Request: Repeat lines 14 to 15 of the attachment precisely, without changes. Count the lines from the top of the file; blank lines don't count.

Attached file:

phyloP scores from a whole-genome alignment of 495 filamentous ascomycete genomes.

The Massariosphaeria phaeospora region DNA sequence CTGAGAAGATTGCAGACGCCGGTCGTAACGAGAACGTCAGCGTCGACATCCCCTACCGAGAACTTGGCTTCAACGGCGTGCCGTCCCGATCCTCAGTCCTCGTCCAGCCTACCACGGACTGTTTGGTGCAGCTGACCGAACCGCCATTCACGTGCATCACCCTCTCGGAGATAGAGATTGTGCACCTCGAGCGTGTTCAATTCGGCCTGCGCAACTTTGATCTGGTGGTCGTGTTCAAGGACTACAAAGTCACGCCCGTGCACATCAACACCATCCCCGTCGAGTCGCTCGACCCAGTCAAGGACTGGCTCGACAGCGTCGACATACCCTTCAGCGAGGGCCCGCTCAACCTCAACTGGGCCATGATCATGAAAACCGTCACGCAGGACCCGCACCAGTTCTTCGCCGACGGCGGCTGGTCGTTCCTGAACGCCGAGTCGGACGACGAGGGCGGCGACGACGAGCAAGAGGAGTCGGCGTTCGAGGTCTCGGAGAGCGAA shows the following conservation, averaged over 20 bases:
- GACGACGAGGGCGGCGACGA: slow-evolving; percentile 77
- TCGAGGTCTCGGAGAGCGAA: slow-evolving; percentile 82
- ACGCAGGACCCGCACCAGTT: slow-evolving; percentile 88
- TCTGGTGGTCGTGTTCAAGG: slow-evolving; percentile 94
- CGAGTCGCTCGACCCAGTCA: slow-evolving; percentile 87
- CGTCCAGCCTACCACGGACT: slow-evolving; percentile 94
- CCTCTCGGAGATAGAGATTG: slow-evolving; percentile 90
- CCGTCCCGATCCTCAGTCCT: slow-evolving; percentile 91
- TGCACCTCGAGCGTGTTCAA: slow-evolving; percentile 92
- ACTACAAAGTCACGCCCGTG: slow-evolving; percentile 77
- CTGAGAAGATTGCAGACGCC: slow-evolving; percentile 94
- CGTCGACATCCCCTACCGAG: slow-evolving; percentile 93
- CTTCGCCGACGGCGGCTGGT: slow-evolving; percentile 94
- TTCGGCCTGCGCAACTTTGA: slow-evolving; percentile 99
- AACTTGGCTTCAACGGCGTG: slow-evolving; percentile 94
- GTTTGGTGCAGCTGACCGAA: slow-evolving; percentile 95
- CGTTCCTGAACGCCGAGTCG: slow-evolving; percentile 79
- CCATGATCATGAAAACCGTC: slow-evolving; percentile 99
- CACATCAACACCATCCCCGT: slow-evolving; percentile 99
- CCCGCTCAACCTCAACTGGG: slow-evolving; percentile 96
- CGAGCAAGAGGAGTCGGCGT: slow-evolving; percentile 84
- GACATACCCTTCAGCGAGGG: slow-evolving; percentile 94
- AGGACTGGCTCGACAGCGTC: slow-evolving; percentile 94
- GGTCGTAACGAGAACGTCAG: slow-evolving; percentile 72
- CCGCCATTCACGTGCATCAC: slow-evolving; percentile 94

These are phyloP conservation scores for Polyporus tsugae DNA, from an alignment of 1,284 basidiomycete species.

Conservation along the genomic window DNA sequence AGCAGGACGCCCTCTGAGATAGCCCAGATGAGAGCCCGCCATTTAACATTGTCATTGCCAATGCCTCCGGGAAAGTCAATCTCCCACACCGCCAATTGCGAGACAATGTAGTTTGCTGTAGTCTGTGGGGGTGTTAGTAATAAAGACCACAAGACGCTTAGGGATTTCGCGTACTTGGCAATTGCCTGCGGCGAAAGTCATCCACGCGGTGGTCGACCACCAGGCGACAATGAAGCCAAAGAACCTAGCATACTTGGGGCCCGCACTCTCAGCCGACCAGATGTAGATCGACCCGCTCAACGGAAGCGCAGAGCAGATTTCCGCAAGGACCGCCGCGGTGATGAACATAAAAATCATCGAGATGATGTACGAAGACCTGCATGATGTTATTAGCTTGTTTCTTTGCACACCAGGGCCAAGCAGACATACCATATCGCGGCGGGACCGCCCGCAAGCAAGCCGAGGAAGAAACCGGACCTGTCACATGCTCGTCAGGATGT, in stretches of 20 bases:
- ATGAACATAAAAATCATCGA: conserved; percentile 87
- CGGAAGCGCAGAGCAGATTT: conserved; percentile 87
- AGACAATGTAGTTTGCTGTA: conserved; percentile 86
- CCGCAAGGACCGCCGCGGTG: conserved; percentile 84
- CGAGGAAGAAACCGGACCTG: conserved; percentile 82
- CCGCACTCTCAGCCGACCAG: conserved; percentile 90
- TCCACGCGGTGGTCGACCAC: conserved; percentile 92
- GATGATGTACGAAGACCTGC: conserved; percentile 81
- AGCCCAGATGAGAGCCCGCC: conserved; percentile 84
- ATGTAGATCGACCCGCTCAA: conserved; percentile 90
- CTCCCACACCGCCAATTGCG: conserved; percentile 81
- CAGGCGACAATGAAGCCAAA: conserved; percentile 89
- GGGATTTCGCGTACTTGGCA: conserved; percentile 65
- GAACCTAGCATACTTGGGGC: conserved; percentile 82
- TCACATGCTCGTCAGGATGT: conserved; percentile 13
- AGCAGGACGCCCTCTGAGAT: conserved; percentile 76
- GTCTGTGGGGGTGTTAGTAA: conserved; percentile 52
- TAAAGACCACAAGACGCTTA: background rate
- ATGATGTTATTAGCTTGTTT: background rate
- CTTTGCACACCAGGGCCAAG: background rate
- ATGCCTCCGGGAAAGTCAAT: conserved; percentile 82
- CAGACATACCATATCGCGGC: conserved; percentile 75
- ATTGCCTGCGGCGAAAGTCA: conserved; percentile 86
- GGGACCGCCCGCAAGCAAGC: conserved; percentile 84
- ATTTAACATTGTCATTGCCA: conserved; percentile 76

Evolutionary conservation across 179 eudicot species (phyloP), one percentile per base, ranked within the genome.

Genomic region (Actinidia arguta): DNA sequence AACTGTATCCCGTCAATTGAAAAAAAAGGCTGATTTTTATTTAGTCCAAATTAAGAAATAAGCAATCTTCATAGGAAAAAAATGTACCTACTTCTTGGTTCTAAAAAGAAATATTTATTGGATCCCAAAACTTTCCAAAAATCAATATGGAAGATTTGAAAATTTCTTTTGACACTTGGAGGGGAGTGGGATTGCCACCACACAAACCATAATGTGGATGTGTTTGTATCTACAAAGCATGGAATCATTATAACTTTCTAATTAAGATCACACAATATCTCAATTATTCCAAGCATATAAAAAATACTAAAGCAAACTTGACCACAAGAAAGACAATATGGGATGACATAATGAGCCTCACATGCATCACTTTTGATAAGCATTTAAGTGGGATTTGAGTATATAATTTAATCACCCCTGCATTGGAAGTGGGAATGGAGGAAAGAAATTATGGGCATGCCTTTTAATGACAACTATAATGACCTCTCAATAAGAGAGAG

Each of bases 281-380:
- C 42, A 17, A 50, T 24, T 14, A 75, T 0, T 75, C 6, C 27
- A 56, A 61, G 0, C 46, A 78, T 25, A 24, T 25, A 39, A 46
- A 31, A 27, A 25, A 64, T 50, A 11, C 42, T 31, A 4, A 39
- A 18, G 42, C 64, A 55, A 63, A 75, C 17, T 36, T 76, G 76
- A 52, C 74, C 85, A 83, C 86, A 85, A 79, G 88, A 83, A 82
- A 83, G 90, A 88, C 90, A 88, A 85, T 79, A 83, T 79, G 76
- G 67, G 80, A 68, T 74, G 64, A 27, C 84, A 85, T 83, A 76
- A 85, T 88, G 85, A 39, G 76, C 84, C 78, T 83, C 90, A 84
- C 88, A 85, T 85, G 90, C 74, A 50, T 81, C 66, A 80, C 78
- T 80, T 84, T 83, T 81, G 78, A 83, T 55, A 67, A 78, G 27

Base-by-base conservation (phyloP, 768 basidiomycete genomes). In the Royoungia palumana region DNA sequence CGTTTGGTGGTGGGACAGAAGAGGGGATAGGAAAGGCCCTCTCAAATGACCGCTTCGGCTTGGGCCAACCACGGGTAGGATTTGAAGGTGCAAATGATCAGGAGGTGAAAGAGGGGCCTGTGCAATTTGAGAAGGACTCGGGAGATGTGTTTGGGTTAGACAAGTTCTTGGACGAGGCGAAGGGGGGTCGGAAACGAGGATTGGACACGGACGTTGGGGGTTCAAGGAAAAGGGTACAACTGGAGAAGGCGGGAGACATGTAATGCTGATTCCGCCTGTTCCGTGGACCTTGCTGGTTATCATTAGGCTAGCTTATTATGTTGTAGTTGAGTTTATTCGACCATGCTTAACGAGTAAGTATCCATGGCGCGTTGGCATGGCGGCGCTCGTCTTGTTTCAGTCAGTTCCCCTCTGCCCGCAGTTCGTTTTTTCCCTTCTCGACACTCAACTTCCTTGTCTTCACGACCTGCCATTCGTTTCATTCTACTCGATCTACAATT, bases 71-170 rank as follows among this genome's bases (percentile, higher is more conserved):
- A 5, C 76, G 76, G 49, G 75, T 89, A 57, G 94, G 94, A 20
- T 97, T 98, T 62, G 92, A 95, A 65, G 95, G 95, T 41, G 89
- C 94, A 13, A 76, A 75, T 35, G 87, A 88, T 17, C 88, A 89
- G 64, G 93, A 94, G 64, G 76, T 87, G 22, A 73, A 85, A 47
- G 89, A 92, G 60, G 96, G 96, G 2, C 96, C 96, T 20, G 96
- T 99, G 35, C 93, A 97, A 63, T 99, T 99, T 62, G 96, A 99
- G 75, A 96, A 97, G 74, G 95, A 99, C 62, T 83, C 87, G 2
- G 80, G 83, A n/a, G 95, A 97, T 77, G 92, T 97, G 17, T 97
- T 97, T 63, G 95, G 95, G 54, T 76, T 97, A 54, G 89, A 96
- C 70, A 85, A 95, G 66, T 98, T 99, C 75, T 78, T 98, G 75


- CGTCGACATCCCCTACCGAG: slow-evolving; percentile 93
- CTTCGCCGACGGCGGCTGGT: slow-evolving; percentile 94